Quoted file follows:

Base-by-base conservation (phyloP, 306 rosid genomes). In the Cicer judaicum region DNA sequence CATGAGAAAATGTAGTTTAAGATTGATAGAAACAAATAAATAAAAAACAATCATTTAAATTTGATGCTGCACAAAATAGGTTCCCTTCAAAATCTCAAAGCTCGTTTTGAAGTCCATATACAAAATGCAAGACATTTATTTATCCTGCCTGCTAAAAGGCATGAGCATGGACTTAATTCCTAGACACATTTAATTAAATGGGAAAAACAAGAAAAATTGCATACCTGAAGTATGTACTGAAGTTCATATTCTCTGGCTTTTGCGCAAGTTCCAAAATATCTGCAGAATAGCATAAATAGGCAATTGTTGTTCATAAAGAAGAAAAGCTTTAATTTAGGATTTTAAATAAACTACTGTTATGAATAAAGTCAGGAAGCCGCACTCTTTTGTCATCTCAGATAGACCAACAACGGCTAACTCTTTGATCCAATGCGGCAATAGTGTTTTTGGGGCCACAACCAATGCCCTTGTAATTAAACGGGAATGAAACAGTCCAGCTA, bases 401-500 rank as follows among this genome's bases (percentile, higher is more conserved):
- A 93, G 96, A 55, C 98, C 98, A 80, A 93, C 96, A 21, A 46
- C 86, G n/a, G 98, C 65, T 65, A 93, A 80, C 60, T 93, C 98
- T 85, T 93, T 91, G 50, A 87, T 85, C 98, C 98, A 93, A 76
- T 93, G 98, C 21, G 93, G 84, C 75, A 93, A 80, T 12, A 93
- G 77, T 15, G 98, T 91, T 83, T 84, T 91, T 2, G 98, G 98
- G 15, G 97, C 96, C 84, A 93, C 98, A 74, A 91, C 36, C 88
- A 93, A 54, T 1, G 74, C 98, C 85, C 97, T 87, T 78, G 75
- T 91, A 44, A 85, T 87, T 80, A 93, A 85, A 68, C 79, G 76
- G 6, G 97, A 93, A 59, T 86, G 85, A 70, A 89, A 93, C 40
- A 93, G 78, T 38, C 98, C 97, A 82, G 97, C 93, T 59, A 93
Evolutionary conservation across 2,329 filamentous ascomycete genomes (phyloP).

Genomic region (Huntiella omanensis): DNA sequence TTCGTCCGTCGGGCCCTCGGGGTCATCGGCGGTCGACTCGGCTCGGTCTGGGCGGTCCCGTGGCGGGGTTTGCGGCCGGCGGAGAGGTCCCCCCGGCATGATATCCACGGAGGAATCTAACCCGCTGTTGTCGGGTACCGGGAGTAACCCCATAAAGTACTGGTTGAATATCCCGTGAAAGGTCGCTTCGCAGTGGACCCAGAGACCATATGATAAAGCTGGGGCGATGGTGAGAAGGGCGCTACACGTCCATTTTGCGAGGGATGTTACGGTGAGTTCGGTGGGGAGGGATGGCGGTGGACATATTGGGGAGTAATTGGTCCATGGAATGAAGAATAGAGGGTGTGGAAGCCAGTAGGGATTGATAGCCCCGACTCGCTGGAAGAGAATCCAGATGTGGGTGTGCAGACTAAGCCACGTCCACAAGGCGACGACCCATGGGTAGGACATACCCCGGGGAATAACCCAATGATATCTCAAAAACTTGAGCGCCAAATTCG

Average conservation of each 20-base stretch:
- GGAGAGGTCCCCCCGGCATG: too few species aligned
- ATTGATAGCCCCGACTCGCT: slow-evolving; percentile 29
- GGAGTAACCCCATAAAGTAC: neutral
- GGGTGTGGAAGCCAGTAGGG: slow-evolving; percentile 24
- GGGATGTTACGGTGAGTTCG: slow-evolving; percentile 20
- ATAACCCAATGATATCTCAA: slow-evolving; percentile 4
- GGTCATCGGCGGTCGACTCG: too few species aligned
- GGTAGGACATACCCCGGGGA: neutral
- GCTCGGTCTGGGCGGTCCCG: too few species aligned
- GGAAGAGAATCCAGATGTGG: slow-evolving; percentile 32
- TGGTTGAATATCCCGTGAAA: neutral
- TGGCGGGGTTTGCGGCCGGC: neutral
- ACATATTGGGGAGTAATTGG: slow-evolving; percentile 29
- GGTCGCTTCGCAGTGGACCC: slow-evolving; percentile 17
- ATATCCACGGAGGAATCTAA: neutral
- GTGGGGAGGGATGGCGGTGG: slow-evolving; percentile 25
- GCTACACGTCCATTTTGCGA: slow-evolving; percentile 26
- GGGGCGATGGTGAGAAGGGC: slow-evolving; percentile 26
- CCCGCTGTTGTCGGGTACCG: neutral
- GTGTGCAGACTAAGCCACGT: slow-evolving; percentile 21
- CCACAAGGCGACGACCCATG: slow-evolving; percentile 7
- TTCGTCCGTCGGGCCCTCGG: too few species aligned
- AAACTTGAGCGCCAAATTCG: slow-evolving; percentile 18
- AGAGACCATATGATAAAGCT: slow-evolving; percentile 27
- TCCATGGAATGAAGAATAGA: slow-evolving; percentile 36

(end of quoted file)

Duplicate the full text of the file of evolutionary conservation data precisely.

Base-by-base conservation (phyloP, 306 rosid genomes). In the Cicer judaicum region DNA sequence CATGAGAAAATGTAGTTTAAGATTGATAGAAACAAATAAATAAAAAACAATCATTTAAATTTGATGCTGCACAAAATAGGTTCCCTTCAAAATCTCAAAGCTCGTTTTGAAGTCCATATACAAAATGCAAGACATTTATTTATCCTGCCTGCTAAAAGGCATGAGCATGGACTTAATTCCTAGACACATTTAATTAAATGGGAAAAACAAGAAAAATTGCATACCTGAAGTATGTACTGAAGTTCATATTCTCTGGCTTTTGCGCAAGTTCCAAAATATCTGCAGAATAGCATAAATAGGCAATTGTTGTTCATAAAGAAGAAAAGCTTTAATTTAGGATTTTAAATAAACTACTGTTATGAATAAAGTCAGGAAGCCGCACTCTTTTGTCATCTCAGATAGACCAACAACGGCTAACTCTTTGATCCAATGCGGCAATAGTGTTTTTGGGGCCACAACCAATGCCCTTGTAATTAAACGGGAATGAAACAGTCCAGCTA, bases 401-500 rank as follows among this genome's bases (percentile, higher is more conserved):
- A 93, G 96, A 55, C 98, C 98, A 80, A 93, C 96, A 21, A 46
- C 86, G n/a, G 98, C 65, T 65, A 93, A 80, C 60, T 93, C 98
- T 85, T 93, T 91, G 50, A 87, T 85, C 98, C 98, A 93, A 76
- T 93, G 98, C 21, G 93, G 84, C 75, A 93, A 80, T 12, A 93
- G 77, T 15, G 98, T 91, T 83, T 84, T 91, T 2, G 98, G 98
- G 15, G 97, C 96, C 84, A 93, C 98, A 74, A 91, C 36, C 88
- A 93, A 54, T 1, G 74, C 98, C 85, C 97, T 87, T 78, G 75
- T 91, A 44, A 85, T 87, T 80, A 93, A 85, A 68, C 79, G 76
- G 6, G 97, A 93, A 59, T 86, G 85, A 70, A 89, A 93, C 40
- A 93, G 78, T 38, C 98, C 97, A 82, G 97, C 93, T 59, A 93
Evolutionary conservation across 2,329 filamentous ascomycete genomes (phyloP).

Genomic region (Huntiella omanensis): DNA sequence TTCGTCCGTCGGGCCCTCGGGGTCATCGGCGGTCGACTCGGCTCGGTCTGGGCGGTCCCGTGGCGGGGTTTGCGGCCGGCGGAGAGGTCCCCCCGGCATGATATCCACGGAGGAATCTAACCCGCTGTTGTCGGGTACCGGGAGTAACCCCATAAAGTACTGGTTGAATATCCCGTGAAAGGTCGCTTCGCAGTGGACCCAGAGACCATATGATAAAGCTGGGGCGATGGTGAGAAGGGCGCTACACGTCCATTTTGCGAGGGATGTTACGGTGAGTTCGGTGGGGAGGGATGGCGGTGGACATATTGGGGAGTAATTGGTCCATGGAATGAAGAATAGAGGGTGTGGAAGCCAGTAGGGATTGATAGCCCCGACTCGCTGGAAGAGAATCCAGATGTGGGTGTGCAGACTAAGCCACGTCCACAAGGCGACGACCCATGGGTAGGACATACCCCGGGGAATAACCCAATGATATCTCAAAAACTTGAGCGCCAAATTCG

Average conservation of each 20-base stretch:
- GGAGAGGTCCCCCCGGCATG: too few species aligned
- ATTGATAGCCCCGACTCGCT: slow-evolving; percentile 29
- GGAGTAACCCCATAAAGTAC: neutral
- GGGTGTGGAAGCCAGTAGGG: slow-evolving; percentile 24
- GGGATGTTACGGTGAGTTCG: slow-evolving; percentile 20
- ATAACCCAATGATATCTCAA: slow-evolving; percentile 4
- GGTCATCGGCGGTCGACTCG: too few species aligned
- GGTAGGACATACCCCGGGGA: neutral
- GCTCGGTCTGGGCGGTCCCG: too few species aligned
- GGAAGAGAATCCAGATGTGG: slow-evolving; percentile 32
- TGGTTGAATATCCCGTGAAA: neutral
- TGGCGGGGTTTGCGGCCGGC: neutral
- ACATATTGGGGAGTAATTGG: slow-evolving; percentile 29
- GGTCGCTTCGCAGTGGACCC: slow-evolving; percentile 17
- ATATCCACGGAGGAATCTAA: neutral
- GTGGGGAGGGATGGCGGTGG: slow-evolving; percentile 25
- GCTACACGTCCATTTTGCGA: slow-evolving; percentile 26
- GGGGCGATGGTGAGAAGGGC: slow-evolving; percentile 26
- CCCGCTGTTGTCGGGTACCG: neutral
- GTGTGCAGACTAAGCCACGT: slow-evolving; percentile 21
- CCACAAGGCGACGACCCATG: slow-evolving; percentile 7
- TTCGTCCGTCGGGCCCTCGG: too few species aligned
- AAACTTGAGCGCCAAATTCG: slow-evolving; percentile 18
- AGAGACCATATGATAAAGCT: slow-evolving; percentile 27
- TCCATGGAATGAAGAATAGA: slow-evolving; percentile 36